This post is part of an ongoing series reflecting on the appropriate approach to and method for historical theology.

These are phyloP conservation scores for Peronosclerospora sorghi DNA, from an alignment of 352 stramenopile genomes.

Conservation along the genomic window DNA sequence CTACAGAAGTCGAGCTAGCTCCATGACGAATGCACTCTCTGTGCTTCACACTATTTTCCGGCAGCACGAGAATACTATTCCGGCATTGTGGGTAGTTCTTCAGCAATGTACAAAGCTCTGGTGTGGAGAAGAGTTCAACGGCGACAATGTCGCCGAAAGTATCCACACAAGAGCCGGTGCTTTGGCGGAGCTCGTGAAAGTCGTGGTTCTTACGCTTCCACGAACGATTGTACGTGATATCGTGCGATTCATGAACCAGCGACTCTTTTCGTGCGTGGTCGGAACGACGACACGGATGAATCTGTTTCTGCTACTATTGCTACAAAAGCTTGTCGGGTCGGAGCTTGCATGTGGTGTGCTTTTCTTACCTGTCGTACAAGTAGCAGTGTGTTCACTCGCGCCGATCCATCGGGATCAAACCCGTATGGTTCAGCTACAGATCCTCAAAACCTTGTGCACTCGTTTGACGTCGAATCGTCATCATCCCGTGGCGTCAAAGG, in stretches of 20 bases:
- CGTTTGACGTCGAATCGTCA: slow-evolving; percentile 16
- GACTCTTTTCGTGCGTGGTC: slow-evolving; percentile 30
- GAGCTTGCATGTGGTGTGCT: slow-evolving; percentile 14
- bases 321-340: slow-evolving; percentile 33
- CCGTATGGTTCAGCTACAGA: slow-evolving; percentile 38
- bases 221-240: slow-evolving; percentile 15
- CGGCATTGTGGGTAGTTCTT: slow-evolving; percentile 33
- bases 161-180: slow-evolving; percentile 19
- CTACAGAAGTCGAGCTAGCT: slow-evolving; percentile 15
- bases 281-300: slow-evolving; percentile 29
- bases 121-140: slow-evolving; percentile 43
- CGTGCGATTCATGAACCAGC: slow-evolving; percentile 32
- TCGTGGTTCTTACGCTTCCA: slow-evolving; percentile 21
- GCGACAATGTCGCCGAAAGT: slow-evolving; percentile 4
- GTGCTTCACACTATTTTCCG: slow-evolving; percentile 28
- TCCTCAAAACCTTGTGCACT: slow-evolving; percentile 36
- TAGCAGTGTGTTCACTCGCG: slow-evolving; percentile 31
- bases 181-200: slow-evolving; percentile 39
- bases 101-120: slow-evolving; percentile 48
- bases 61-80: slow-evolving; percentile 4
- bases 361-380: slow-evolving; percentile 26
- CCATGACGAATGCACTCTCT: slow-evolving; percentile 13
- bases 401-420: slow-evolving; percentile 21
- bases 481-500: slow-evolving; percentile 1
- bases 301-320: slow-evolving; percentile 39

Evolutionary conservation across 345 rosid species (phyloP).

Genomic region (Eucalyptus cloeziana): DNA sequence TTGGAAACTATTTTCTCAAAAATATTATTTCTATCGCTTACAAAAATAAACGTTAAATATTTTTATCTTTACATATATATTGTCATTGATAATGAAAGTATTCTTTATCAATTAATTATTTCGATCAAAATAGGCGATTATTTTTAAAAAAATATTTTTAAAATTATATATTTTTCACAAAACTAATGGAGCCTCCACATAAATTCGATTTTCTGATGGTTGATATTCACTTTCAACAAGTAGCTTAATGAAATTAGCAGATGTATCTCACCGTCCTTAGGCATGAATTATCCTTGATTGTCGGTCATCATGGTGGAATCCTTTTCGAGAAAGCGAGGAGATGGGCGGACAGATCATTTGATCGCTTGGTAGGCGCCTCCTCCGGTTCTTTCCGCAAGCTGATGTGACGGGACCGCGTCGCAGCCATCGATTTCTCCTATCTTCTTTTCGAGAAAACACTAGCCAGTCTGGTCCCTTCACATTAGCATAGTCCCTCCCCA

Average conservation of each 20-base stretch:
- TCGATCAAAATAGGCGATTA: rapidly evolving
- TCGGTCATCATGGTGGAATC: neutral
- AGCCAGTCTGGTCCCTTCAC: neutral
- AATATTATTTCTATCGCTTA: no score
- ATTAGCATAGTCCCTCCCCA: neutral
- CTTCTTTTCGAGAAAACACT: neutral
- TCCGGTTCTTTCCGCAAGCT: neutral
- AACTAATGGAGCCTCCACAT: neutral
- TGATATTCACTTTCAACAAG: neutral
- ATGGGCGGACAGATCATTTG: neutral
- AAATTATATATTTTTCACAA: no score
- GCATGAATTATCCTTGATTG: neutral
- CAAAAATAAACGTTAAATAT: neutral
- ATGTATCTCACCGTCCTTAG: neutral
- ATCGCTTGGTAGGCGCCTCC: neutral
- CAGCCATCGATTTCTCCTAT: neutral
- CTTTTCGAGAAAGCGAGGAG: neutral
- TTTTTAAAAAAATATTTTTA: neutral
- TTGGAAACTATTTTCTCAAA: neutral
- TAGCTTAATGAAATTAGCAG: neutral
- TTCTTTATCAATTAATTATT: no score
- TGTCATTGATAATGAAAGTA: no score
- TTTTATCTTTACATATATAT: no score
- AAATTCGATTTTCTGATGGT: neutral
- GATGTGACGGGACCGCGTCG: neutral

At this juncture, I must reiterate that the application of categories such as pre-Modern, Modern, Postmodern, and developmental are neither strictly chronological nor are they entirely encompassing. There are contemporary examples of historiographical perspective representing each of these viewpoints, just as there are works which embody different insights from each of these movements. While the “history of history” has broadly developed along the lines summarized above, a sometimes more useful way to delineate perspectives on the use of history are the metanarrative perspectives outlined by Kenneth Parker. In “Re-Visioning the Past and Re-Sourcing the Future: The Unresolved Historiographical Struggle in Roman Catholic Scholarship and Authoritative Teaching,” Parker outlines four ways in which the history of Christianity has been understood, terming these views Successionism, Supercessionism, Developmentalism, and Appercessionism.
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